At over 140,000 words in I need to finish the book soon so I can publish it. Zez and Hadrian's stories need to be read.

How does my work differ from others of its genre?

Written in alternating first person with mental "sent" conversations interspersed with normal spoken conversations, the book doesn't seem like anything I have read to date.

I was inspired a bit by the Firebird Saga, but did not try to replicate the world. Pratinus is a colony on another world that has gone through a time of chaos and rejection of technology. The world displays Roman influences in their words, names, architecture, and some of their fashions, but it is not ancient Rome. Only the remaining genetic modifications (Talents) remain to indicate that they had once been technologically advanced.

Why do I write what I do?

Because it interests me. In this case, I feel I need to finish what I started. Perhaps the Lord has a purpose for prodding me to finish it now. I don't know. I just know I can't get Zez's story out of my head.

How does my writing process work?

In this case, the process has been mostly finished. I was inspired to write something about a science fiction future, ended up with more of a regressive-science-fiction story line. Once the passage in Romans appeared as a theme, I had more direction and focus, but I am still not completely sure how this story is going to end, except that the two main characters will get together in the end. Almost everything I write ends up with a bit of romance in it. ;)

So, does it sound interesting?

Monday, June 16, 2014

The Struggle to Write Again

Every time I pause writing to edit or publish or just survive life, I struggle when it comes time to start up again. It isn't that I don't love writing, I do. The flow of words, the creation of a world and people to populate it, the process delights and fascinates me, which is the whole reason I write. But, the process sometimes requires a grunt phase.

As I enter into the grunt phase right now, I have hit the "Am I writing the right novel?" question. Between the next Novel of Rhynan, Faith, and an old almost finished epic novel, Living Sacrifice, I am torn as to which to write/finish first. While I feel the pressure of wanting to get past the halfway mark in the Novels of Rhynan series, I am also feeling very burdened to finish Zezilia and Hadrian's story so I can get it "out the door" sooner. I feel like the Living Sacrifice story is intended for someone and I need to finish it and publish it so that person can read it.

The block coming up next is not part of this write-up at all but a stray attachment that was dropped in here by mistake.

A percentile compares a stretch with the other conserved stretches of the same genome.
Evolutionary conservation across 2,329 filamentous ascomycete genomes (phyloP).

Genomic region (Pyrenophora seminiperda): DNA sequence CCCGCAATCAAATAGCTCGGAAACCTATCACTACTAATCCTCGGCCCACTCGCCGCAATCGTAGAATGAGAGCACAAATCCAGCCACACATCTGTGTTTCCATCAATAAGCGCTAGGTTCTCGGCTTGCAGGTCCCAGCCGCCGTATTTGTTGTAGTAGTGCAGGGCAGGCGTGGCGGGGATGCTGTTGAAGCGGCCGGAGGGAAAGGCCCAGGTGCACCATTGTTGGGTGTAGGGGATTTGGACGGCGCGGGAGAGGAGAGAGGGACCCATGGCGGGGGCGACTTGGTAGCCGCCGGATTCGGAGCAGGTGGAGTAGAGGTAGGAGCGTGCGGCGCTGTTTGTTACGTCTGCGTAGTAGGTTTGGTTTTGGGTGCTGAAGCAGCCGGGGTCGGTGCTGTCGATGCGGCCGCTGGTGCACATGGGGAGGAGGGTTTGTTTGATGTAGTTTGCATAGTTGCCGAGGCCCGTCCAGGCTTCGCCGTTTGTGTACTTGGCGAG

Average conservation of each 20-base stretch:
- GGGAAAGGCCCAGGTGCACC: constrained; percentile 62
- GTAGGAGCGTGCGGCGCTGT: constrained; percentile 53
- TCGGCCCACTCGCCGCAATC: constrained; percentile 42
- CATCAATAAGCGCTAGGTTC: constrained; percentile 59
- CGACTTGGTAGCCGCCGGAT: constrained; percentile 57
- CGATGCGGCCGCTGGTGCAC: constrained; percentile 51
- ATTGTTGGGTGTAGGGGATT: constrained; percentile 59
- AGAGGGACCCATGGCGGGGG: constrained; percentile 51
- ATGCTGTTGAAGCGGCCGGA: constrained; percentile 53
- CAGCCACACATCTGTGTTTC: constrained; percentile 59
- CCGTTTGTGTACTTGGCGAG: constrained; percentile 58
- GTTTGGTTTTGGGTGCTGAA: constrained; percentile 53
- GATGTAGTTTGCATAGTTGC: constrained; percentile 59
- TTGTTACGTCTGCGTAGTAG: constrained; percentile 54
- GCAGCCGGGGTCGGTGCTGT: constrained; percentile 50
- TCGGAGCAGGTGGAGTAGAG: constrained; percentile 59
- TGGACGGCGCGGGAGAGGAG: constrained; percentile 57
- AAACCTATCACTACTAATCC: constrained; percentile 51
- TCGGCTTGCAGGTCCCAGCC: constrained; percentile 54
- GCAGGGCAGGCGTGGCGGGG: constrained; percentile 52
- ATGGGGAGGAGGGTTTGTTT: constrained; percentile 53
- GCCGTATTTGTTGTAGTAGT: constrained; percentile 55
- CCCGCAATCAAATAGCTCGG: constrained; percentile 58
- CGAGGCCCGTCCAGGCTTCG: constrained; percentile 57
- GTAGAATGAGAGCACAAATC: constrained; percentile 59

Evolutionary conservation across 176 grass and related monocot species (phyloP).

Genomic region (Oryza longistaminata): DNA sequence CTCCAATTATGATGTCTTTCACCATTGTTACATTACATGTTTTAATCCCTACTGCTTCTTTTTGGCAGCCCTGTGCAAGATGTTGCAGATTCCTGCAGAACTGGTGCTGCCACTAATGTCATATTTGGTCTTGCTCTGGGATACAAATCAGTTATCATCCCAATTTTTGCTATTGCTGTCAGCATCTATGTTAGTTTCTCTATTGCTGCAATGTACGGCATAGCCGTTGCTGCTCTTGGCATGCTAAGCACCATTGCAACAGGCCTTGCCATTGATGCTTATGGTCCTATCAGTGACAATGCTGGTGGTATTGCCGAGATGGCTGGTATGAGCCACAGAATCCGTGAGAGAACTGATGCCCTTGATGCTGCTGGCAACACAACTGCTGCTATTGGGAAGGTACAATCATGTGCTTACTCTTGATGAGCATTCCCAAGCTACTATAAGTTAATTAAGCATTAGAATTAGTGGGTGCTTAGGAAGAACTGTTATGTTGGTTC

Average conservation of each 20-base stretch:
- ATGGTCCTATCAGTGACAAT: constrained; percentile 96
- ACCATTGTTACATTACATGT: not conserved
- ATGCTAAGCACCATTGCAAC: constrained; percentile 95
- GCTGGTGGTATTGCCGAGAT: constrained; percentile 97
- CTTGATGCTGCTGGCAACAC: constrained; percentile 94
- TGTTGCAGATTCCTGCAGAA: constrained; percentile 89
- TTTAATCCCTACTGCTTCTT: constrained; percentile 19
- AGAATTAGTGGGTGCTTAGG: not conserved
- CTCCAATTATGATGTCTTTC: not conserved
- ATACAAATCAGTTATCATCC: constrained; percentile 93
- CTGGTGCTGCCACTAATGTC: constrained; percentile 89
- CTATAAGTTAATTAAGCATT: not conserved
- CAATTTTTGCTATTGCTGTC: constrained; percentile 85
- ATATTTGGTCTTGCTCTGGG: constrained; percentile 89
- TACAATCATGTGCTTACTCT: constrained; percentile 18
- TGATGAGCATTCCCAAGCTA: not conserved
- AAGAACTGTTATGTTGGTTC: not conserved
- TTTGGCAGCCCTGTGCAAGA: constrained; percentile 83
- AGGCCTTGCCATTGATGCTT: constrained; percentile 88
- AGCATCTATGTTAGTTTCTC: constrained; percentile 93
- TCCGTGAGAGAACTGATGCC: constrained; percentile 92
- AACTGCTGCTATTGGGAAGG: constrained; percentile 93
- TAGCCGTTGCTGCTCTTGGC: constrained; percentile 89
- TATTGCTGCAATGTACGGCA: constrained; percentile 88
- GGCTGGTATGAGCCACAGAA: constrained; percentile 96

So, I am planning on working on both. We shall see which pulls ahead first. Either way, I need to press on through the grunt phase where the words come awkwardly and the story comes in bits and frayed pieces that require more finagling than usual to get them to fit together smoothly. I will let you know how it goes. :)

-Rachel Rossano

Interview with Alicia A. Willis

I would like to welcome Alicia A. Willis to my blog today. She and I share a love of history, writing, and glorifying our Savior and King. With her new release From the Dawn to the Dark: A Tale of Ancient Rome, she is venturing even farther into the challenging territory of independent publishing.

After publishing with a small press, what are your impressions of publishing independently?
My impression is that I was slightly spoiled by my hybrid publisher CrossBooks! My PSA and Design Team do so much for me. Publishing independently is so much more work than sitting back and watching my team do it for me!

Do you plan on publishing on your own again?
Yes, I think so. I like having two publishers. I intend on allowing the Lord to lead with my books, whether that means hybrid, traditional, or self publishing.

You have mentioned to me that you have a different approach to your heroic leads. Each of them is modeled after a real person. How do you do this?